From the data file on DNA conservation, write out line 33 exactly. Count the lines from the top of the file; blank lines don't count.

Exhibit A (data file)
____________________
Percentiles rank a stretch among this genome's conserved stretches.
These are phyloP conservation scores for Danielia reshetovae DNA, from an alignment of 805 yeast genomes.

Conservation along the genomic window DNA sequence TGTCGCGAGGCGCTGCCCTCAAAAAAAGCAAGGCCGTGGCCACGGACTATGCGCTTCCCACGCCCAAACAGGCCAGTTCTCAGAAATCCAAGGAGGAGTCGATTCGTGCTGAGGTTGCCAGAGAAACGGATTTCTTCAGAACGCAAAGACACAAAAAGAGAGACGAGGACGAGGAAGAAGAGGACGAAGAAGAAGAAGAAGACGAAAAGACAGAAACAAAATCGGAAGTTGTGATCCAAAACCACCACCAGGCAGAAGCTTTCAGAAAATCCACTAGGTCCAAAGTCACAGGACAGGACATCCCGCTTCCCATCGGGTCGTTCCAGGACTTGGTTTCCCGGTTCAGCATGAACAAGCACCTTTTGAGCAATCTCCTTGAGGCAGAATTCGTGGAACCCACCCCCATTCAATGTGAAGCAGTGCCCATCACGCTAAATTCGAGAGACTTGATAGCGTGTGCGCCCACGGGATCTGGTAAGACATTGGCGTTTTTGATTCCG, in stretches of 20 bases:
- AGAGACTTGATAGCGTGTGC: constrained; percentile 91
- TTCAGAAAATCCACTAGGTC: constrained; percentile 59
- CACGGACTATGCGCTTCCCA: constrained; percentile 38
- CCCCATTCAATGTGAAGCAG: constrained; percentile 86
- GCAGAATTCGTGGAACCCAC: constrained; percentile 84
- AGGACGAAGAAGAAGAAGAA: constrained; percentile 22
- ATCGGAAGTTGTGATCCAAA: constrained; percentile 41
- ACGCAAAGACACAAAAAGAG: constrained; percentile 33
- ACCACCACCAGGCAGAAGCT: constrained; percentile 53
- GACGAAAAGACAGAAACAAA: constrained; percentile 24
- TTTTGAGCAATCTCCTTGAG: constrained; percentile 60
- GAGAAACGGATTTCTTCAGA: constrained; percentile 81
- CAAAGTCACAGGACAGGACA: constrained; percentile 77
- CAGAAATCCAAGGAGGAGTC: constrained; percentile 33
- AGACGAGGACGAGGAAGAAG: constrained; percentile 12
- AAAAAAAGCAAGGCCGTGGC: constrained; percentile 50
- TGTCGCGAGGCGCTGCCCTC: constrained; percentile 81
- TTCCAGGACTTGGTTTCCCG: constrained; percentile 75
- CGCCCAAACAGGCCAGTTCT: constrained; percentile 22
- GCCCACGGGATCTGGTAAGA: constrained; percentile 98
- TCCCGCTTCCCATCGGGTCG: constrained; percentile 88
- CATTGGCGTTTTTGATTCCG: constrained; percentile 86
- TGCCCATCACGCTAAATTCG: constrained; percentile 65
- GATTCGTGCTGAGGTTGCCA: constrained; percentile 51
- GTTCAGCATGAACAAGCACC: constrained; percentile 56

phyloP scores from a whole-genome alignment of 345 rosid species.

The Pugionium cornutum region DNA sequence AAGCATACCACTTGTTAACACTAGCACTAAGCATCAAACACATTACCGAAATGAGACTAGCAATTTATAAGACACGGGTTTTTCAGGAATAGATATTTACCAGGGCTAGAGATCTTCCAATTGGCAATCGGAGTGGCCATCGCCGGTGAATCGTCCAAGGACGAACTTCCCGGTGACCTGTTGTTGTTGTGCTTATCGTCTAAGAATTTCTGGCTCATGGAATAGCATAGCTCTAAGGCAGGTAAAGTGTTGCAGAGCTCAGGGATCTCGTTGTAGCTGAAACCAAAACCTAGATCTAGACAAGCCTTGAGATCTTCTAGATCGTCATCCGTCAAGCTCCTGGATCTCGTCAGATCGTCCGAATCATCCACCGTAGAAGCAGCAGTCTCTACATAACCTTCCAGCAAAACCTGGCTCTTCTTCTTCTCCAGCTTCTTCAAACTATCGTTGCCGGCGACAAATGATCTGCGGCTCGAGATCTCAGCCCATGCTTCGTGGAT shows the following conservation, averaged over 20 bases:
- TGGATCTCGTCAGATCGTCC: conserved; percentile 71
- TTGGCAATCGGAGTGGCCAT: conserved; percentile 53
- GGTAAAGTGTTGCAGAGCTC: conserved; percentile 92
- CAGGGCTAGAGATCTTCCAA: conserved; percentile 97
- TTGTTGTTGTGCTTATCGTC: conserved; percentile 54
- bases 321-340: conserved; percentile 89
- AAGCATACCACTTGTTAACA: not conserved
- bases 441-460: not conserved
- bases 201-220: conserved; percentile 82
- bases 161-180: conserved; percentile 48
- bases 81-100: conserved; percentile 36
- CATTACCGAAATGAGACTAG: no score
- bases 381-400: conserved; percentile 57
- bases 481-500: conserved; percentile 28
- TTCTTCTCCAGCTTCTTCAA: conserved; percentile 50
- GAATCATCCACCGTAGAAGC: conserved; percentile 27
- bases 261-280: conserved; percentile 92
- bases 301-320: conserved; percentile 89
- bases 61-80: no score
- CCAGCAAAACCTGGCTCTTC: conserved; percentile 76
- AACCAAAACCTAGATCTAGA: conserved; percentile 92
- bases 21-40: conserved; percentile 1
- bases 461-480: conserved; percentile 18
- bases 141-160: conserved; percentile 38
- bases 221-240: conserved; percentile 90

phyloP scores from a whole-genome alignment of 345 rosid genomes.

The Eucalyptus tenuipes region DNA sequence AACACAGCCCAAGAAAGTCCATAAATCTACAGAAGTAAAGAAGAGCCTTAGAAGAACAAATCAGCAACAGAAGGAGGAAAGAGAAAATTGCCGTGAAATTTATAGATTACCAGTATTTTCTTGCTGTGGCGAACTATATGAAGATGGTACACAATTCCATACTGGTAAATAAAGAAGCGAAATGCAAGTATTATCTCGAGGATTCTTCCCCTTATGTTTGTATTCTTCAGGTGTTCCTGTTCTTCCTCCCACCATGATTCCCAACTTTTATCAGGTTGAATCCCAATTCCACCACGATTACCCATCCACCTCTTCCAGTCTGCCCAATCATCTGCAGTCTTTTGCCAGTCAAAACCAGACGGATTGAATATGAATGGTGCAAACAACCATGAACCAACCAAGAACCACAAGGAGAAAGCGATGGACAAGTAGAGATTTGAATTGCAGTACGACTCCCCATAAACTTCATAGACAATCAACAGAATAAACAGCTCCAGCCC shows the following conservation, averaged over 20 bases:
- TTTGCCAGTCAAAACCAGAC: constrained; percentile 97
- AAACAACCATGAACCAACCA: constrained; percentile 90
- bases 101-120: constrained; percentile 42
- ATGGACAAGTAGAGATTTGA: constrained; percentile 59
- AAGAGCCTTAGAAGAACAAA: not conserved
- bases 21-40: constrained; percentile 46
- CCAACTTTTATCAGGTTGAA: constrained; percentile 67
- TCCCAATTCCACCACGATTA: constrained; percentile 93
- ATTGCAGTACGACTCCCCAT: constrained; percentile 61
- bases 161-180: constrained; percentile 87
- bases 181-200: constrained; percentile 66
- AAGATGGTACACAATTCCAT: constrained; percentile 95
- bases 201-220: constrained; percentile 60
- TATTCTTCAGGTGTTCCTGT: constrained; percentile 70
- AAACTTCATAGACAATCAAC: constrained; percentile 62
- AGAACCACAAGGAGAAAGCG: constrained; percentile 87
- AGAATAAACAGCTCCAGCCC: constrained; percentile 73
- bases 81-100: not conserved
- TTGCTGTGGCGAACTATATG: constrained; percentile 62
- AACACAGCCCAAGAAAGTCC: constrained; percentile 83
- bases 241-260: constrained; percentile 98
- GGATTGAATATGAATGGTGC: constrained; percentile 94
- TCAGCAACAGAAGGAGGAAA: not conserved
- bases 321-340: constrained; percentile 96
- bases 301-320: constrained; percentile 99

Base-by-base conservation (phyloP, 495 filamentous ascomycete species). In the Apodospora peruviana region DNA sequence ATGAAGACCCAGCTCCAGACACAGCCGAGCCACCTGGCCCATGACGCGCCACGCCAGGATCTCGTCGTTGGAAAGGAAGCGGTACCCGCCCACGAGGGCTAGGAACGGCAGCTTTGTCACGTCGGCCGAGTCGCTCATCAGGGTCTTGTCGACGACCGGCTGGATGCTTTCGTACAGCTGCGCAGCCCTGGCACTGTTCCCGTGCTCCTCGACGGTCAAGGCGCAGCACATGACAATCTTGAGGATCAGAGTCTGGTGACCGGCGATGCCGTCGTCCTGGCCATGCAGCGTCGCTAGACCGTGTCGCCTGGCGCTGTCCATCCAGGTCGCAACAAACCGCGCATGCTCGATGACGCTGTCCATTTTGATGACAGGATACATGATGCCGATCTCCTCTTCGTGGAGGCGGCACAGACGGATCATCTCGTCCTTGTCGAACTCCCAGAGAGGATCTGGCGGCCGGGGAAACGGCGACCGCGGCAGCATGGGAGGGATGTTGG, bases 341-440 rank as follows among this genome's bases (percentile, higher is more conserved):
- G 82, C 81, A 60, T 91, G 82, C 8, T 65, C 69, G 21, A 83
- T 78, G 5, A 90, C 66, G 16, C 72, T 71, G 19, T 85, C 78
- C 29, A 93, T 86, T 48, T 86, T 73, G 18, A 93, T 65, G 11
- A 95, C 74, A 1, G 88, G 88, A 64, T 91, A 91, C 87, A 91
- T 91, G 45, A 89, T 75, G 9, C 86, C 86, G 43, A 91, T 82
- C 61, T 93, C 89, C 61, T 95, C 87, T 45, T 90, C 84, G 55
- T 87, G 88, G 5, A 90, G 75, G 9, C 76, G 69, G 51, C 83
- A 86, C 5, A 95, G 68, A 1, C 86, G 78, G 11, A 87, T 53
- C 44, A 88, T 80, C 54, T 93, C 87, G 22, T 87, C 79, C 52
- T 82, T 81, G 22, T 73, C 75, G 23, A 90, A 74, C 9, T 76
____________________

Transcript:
- GGTAAAGTGTTGCAGAGCTC: conserved; percentile 92